The present invention is seen as having several distinct advantages over existing crimping tools. Tension tests have shown the triangular crimps developed by the present invention to be as strong as those of circular, square or hexagonal shape made by known symmetric-type tools. However, tools of the present invention have the advantage over symmetric type crimping tools in being more easily adjusted and continuously adjustable in crimp nest size. The present invention employs a movable die member with a relative large crimping surface (the third crimping surface 53), which is preferably comparable in area to the areas of the other crimping surfaces 26 and 36 to permit the generation of a substantially symmetric crimp. Unlike other symmetric crimp geometries, the triangular crimp geometry of the present invention permits a uniform and symmetric adjustment in a major proportion of the total crimp, namely that provided by the first and second crimping surfaces, when the crimp nest size is adjusted. The triangular configuration provides changes in each of these two sides of the crimp which are substantially uniform to one another and proportional to changes in the overall size of the nest. All other symmetric geometries require a substitution of dies or crimping surfaces to achieve proportional variations in a majority of the crimping surfaces when the area of the nest is varied.
Tools of the present invention can be provided in varying sizes and configurations to crimp tubular elements of different gauges and sizes. For example, the preferred embodiment tool 10 depicted in the figures is intended for two-handed operation with tubular elements sized to fit wire between about No. 8 and 4/0 American wire gage size. A proportionately smaller tool of the same components can also be provided to cover tubular elements designed to fit a range of insulated wire sizes from between about No. 18 to No. 1. Sizes above 4/0 American wire gage would require a larger tool head coupled with a hydraulic or electric drive or longer handles or handle, if bench mounted.
For the preferred tool 10 used with tubular elements sized for wire between about No. 8 and 4/0, the suggested length and width of each of the crimping surfaces 26 and 36 is about 0.7 inch and about 0.2 inch respectively, while the length and width of the third crimping surface is preferably about 0.4 inches and about 0.2 inches, respectively. The suggested distance from the centers of the first and second pivots 46 and 48 to the centers of the first and second crimping surfaces 26 and 36, respectively, are preferably about 2.3 inches. The center-to-center spacing between the first and second pivots 46 and 48 is preferably about 1.75 inches. With this configuration, the angle of each of the first and second crimping surfaces 26 and 36 to the bisector of the included angle 14 is preferably about forty-one degrees plus or minus about two to three degrees.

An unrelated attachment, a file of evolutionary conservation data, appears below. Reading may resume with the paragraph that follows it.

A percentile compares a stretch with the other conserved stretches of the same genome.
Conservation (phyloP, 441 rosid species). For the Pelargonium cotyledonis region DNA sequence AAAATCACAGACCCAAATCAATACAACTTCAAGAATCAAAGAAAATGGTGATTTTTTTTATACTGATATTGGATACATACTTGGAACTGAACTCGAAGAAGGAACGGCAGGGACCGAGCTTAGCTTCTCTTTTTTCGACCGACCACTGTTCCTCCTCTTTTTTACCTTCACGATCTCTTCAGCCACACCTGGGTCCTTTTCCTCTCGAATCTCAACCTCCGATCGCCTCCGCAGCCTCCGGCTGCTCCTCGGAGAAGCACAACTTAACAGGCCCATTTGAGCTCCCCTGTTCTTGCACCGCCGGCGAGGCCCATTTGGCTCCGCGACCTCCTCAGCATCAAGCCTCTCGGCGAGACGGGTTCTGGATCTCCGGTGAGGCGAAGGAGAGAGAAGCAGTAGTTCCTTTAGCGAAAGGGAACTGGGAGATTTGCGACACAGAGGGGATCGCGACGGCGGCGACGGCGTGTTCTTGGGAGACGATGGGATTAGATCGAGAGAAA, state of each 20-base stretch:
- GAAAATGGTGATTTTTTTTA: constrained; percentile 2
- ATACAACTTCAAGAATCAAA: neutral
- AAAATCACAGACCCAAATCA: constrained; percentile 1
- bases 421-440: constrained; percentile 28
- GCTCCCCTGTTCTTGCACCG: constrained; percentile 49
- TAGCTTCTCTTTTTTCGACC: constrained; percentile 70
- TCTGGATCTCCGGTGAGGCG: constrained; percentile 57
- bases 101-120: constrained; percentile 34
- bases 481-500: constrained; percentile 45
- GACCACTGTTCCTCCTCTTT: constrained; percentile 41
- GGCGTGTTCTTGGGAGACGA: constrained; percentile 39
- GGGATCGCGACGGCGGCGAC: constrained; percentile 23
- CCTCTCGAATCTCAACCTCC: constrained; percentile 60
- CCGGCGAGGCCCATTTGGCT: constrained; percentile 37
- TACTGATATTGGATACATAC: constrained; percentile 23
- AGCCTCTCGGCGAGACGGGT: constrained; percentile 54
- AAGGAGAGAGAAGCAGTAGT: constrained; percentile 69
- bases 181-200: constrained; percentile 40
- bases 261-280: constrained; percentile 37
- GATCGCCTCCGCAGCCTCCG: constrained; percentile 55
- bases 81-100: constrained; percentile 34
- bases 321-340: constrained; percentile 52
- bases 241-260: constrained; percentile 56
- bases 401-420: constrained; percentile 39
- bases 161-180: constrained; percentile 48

It has been found with this geometry in a typical crimping operation, that the first and second jaw members 20 and 30 initially compress a tubular element received in the nest down upon the third crimping surface 53 where the crimp is initiated. Inward deflection of the tubular element under the first and second crimping surfaces is generally not initiated, when the crimp nest is properly sized, until the first and second crimping surfaces are sufficiently close to one another to prevent a deflection of the tubular element between and above those surfaces and above the apex 16. The invention provides an "indent free" crimp, avoiding the generation of any indent dimple or concavity or other possibly objectionable configuration in the crimp.
From the foregoing description, it can be seen that the present invention comprises a crimping tool having advantages of both symmetric and movable die member type crimping tools which is simple in construction and easy to manufacture and use. While a preferred embodiment has been disclosed and some variations thereto suggested, it will be appreciated by those skilled in the art that other changes could be made to the embodiments described above without departing from the broad inventive concept. It should be understood, therefore, that this invention is not limited to the particular embodiment disclosed or arrangements suggested, but is intended to cover all modifications which are within the scope and spirit of the invention as defined by the appended claims.
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|U.S. Classification||72/409.11, 81/309, 29/751, 72/31.1|
|International Classification||B25B27/14, H01R43/042|
|Cooperative Classification||B25B27/146, Y10T29/53226, H01R43/042|
|European Classification||H01R43/042, B25B27/14C|
|Aug 21, 1996||FPAY||Fee payment|
Year of fee payment: 4
|Aug 30, 2000||FPAY||Fee payment|
Year of fee payment: 8
|Aug 25, 2004||FPAY||Fee payment|
Year of fee payment: 12